For years, Chicago has built a reputation around gun violence, leading people to make many assumptions and have ideas that are far from positive. However, in the midst of that many have become change makers and already were. In this collection, I want to show off these people, who range from old to young, white to Black, men to women. It's important to show Chicago in this light, and activists especially. It's important to show Chicagoans taking back our streets in hope of changing the story.
This collection is really personal to me and my childhood on the Southside, being apart of The Faith Community of Saint Sabina. If you know Fr. Mike, you'd know why.Regardless of that, anyone going through their doors learns and understands the importance of making a difference, loving your identity as a Black man/woman/etc. Furthermore, I was always told to make a change, be a peacemaker and so much more. So, marches, rallies, sit-ins and more are part of my childhood memories.
While I am no professor, Econ major, or complete genius, I could not post this collection without voicing my perspective on this heavy topic. For over five years, I have been an activist and stayed involved with my community on the Southside of Chicago, so I think I have a good understanding of the problem we're having.Two words, Racism and Poverty. And, while I absolutely love Chicago, I can't help but point out how segregated our city is. Everyday leaving my private predominantly white high school in South Loop, riding the Red Line to 79th, seeing the differences, made that obvious.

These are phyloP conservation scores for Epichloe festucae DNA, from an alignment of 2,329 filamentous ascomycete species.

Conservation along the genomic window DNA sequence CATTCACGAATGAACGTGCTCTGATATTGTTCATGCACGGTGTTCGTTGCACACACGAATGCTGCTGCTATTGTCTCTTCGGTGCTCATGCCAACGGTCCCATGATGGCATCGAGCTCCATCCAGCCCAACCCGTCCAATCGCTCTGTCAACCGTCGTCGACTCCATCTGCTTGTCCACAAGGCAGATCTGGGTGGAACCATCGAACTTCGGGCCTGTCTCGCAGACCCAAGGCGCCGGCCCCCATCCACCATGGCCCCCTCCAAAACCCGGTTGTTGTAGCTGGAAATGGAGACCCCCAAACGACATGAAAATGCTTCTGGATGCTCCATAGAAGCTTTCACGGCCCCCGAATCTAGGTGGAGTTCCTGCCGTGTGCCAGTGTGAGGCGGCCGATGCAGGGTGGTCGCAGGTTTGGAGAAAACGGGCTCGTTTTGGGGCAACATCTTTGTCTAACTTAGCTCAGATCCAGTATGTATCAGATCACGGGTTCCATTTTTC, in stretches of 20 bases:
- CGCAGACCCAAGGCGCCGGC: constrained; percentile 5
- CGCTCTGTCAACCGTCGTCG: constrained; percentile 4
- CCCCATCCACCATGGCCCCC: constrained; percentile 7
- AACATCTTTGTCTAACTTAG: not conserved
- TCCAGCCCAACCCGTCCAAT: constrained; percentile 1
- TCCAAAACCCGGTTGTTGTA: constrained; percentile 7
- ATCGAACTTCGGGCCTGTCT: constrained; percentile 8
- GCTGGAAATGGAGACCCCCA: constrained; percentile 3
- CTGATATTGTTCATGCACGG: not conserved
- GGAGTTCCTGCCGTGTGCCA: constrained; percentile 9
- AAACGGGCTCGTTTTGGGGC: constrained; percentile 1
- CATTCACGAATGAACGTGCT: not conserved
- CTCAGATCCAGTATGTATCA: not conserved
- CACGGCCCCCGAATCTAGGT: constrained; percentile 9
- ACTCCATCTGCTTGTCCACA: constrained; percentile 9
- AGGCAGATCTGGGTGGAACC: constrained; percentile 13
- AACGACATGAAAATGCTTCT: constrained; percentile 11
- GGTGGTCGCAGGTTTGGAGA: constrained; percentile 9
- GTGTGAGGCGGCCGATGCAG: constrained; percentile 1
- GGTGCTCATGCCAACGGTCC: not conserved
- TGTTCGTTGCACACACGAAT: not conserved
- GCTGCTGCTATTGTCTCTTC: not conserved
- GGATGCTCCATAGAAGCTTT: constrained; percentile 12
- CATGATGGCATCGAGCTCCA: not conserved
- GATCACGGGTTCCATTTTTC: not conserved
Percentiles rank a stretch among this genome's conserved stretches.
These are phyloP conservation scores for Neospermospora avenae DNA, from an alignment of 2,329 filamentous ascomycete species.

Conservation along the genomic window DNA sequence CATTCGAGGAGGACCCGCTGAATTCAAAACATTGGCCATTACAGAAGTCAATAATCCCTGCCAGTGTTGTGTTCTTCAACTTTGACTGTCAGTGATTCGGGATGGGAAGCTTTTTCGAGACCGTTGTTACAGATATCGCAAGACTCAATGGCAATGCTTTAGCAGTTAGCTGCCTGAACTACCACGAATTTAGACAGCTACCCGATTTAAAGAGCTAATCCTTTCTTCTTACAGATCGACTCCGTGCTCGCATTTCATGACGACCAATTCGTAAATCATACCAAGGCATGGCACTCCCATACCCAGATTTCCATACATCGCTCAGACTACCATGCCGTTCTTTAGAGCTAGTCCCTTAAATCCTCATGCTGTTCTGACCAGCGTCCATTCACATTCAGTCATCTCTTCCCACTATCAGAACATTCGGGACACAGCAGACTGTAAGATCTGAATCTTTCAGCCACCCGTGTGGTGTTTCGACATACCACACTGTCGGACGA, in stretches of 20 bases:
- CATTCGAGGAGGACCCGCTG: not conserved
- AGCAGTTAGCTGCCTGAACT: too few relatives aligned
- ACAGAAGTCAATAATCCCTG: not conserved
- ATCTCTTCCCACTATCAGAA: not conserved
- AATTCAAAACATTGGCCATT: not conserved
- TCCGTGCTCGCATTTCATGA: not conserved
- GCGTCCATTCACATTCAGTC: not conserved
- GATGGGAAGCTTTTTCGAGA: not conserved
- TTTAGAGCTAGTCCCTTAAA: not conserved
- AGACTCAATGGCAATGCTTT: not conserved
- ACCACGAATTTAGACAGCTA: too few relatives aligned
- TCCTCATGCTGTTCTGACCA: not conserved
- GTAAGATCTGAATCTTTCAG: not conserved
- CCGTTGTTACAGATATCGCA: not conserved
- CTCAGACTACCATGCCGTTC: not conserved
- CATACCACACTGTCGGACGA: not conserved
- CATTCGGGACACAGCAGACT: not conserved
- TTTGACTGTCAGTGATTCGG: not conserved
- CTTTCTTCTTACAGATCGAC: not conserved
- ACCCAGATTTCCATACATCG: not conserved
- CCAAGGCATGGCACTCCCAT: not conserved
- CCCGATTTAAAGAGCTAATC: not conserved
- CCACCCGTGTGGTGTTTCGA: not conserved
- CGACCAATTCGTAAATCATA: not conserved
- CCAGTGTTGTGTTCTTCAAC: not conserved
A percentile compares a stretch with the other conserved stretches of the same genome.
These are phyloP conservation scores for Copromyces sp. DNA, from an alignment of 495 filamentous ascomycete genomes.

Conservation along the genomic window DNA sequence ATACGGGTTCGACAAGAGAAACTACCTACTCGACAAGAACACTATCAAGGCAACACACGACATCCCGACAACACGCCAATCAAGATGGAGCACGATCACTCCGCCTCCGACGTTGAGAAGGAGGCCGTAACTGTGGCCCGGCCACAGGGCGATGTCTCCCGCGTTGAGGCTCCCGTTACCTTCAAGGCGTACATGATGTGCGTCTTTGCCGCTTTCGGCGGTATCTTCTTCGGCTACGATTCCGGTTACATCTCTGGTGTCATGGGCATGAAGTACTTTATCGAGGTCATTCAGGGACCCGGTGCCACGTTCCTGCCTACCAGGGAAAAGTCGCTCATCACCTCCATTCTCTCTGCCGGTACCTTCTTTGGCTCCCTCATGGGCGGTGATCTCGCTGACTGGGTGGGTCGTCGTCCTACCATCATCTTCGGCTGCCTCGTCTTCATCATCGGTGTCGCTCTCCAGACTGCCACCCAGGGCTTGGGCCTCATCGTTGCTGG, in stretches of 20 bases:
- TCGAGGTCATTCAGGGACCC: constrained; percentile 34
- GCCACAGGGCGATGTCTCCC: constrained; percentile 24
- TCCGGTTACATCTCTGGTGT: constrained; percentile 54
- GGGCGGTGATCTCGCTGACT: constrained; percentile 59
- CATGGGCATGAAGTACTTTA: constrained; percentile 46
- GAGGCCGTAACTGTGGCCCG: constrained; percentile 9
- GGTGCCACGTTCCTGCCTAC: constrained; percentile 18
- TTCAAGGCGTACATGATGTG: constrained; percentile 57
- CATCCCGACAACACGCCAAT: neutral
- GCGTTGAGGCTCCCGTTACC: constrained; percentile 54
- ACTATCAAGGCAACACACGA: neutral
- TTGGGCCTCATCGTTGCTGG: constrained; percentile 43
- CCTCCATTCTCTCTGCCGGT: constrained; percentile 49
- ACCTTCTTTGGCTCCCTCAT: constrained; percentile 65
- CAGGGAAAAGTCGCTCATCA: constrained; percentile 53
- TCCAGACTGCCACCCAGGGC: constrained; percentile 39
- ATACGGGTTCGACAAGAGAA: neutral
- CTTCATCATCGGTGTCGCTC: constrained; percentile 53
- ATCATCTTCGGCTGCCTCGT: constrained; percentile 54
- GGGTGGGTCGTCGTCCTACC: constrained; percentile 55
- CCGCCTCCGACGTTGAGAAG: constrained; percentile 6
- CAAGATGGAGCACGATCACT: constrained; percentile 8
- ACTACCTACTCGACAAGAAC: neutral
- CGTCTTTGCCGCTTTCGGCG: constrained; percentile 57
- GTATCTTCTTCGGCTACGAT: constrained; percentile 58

North, you see stunning architecture, fresh restaurants, high-end stores, and so much more. South, you see storefront churches, apartments either abandoned or far from modern, corner stores, and deserted lots. Without going into detail, you can imagine who lives where, and the money going into either direction. In Chicago, the South and Westside are full of Black and Brown communities with higher unemployment rates, underfunded schools, and more, leaving almost no resources or opportunities to turn your life completely around. However, gang activity, and drug used are at high, leaving those to be some peoples' only opportunities to provide for themselves, their families, and/or make a good salary.
I am in no way excusing gang activity or drug use, but how else can people change their life in the "hood"? Especially without good role models and gateways to opportunity.
Honestly, I think that gun violence (especially in Chicago) could be prevented with funding, resources, and good education. Until that occurs, people like us will continue to do what we can, marching, protesting, and doing community work. In conclusion, pray for Chicago and do what you can to make a change.